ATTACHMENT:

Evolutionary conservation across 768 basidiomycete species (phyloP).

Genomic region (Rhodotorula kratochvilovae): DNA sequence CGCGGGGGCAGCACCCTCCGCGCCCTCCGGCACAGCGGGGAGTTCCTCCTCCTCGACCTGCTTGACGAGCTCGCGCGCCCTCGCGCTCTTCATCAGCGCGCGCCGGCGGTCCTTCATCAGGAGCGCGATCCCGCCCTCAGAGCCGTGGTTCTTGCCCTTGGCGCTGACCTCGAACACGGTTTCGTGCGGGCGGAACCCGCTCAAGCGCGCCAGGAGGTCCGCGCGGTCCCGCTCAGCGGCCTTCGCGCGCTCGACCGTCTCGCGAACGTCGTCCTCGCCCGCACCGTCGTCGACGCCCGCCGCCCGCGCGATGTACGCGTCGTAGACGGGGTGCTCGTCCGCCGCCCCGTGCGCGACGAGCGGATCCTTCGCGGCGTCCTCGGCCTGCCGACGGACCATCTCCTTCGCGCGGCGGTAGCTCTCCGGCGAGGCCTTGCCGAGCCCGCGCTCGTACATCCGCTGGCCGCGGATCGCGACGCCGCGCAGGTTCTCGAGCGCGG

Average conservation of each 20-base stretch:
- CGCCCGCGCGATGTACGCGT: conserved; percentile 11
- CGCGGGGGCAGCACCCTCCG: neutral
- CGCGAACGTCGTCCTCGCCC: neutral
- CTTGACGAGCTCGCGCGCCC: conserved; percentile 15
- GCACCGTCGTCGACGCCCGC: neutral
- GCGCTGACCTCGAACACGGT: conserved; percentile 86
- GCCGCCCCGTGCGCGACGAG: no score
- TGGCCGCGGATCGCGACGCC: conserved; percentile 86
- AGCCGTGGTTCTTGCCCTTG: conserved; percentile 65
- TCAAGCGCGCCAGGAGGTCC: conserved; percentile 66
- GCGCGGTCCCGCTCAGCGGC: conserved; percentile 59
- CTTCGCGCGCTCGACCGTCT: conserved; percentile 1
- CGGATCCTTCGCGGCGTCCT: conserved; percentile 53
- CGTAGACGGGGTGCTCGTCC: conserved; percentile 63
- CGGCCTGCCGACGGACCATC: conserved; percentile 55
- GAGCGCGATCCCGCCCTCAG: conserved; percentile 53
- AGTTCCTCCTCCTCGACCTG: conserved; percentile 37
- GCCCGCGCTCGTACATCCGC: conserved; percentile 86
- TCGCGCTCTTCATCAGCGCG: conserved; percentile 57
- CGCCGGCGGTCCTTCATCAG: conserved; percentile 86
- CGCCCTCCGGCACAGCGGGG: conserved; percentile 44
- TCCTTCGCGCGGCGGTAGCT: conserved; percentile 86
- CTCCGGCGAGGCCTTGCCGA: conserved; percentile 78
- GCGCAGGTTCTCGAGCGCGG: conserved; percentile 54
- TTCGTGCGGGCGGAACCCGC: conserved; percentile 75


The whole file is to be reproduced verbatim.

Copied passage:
Evolutionary conservation across 768 basidiomycete species (phyloP).

Genomic region (Rhodotorula kratochvilovae): DNA sequence CGCGGGGGCAGCACCCTCCGCGCCCTCCGGCACAGCGGGGAGTTCCTCCTCCTCGACCTGCTTGACGAGCTCGCGCGCCCTCGCGCTCTTCATCAGCGCGCGCCGGCGGTCCTTCATCAGGAGCGCGATCCCGCCCTCAGAGCCGTGGTTCTTGCCCTTGGCGCTGACCTCGAACACGGTTTCGTGCGGGCGGAACCCGCTCAAGCGCGCCAGGAGGTCCGCGCGGTCCCGCTCAGCGGCCTTCGCGCGCTCGACCGTCTCGCGAACGTCGTCCTCGCCCGCACCGTCGTCGACGCCCGCCGCCCGCGCGATGTACGCGTCGTAGACGGGGTGCTCGTCCGCCGCCCCGTGCGCGACGAGCGGATCCTTCGCGGCGTCCTCGGCCTGCCGACGGACCATCTCCTTCGCGCGGCGGTAGCTCTCCGGCGAGGCCTTGCCGAGCCCGCGCTCGTACATCCGCTGGCCGCGGATCGCGACGCCGCGCAGGTTCTCGAGCGCGG

Average conservation of each 20-base stretch:
- CGCCCGCGCGATGTACGCGT: conserved; percentile 11
- CGCGGGGGCAGCACCCTCCG: neutral
- CGCGAACGTCGTCCTCGCCC: neutral
- CTTGACGAGCTCGCGCGCCC: conserved; percentile 15
- GCACCGTCGTCGACGCCCGC: neutral
- GCGCTGACCTCGAACACGGT: conserved; percentile 86
- GCCGCCCCGTGCGCGACGAG: no score
- TGGCCGCGGATCGCGACGCC: conserved; percentile 86
- AGCCGTGGTTCTTGCCCTTG: conserved; percentile 65
- TCAAGCGCGCCAGGAGGTCC: conserved; percentile 66
- GCGCGGTCCCGCTCAGCGGC: conserved; percentile 59
- CTTCGCGCGCTCGACCGTCT: conserved; percentile 1
- CGGATCCTTCGCGGCGTCCT: conserved; percentile 53
- CGTAGACGGGGTGCTCGTCC: conserved; percentile 63
- CGGCCTGCCGACGGACCATC: conserved; percentile 55
- GAGCGCGATCCCGCCCTCAG: conserved; percentile 53
- AGTTCCTCCTCCTCGACCTG: conserved; percentile 37
- GCCCGCGCTCGTACATCCGC: conserved; percentile 86
- TCGCGCTCTTCATCAGCGCG: conserved; percentile 57
- CGCCGGCGGTCCTTCATCAG: conserved; percentile 86
- CGCCCTCCGGCACAGCGGGG: conserved; percentile 44
- TCCTTCGCGCGGCGGTAGCT: conserved; percentile 86
- CTCCGGCGAGGCCTTGCCGA: conserved; percentile 78
- GCGCAGGTTCTCGAGCGCGG: conserved; percentile 54
- TTCGTGCGGGCGGAACCCGC: conserved; percentile 75